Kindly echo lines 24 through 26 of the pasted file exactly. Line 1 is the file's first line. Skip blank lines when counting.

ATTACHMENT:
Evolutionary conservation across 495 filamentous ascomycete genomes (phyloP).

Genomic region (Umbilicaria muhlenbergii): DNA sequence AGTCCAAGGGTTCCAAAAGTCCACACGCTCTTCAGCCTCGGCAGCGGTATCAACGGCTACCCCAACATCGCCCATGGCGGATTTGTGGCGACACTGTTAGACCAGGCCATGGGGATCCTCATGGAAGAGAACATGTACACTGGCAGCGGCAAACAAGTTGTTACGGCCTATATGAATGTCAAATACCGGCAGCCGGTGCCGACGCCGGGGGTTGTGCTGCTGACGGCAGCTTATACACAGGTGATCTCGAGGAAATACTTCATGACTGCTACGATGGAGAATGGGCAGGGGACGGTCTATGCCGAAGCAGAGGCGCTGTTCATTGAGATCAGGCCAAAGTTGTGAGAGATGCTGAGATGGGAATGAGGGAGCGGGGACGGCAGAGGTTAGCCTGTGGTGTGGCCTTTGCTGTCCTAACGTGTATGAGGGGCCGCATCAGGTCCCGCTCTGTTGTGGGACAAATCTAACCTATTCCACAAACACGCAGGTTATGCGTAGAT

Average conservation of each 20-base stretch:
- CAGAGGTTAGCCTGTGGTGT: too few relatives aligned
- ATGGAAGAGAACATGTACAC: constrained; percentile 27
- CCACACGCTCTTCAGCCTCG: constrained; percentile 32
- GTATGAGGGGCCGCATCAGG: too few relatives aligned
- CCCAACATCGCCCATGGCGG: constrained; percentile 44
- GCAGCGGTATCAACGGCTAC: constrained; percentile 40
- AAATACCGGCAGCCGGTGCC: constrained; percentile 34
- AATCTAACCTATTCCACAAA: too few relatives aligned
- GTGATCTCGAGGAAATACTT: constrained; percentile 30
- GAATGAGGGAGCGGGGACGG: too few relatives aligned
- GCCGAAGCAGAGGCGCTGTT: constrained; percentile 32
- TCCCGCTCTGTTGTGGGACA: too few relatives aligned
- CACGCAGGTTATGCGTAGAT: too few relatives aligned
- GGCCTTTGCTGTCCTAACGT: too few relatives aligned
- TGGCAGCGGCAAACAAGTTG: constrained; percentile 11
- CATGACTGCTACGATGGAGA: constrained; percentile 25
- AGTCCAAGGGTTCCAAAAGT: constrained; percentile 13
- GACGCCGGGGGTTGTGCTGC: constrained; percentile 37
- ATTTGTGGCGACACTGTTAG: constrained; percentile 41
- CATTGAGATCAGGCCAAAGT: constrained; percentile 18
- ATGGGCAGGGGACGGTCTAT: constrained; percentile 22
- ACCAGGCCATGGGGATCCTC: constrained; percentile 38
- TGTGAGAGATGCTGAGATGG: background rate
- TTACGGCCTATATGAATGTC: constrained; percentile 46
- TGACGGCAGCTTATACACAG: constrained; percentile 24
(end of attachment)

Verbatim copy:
- ATGGGCAGGGGACGGTCTAT: constrained; percentile 22
- ACCAGGCCATGGGGATCCTC: constrained; percentile 38
- TGTGAGAGATGCTGAGATGG: background rate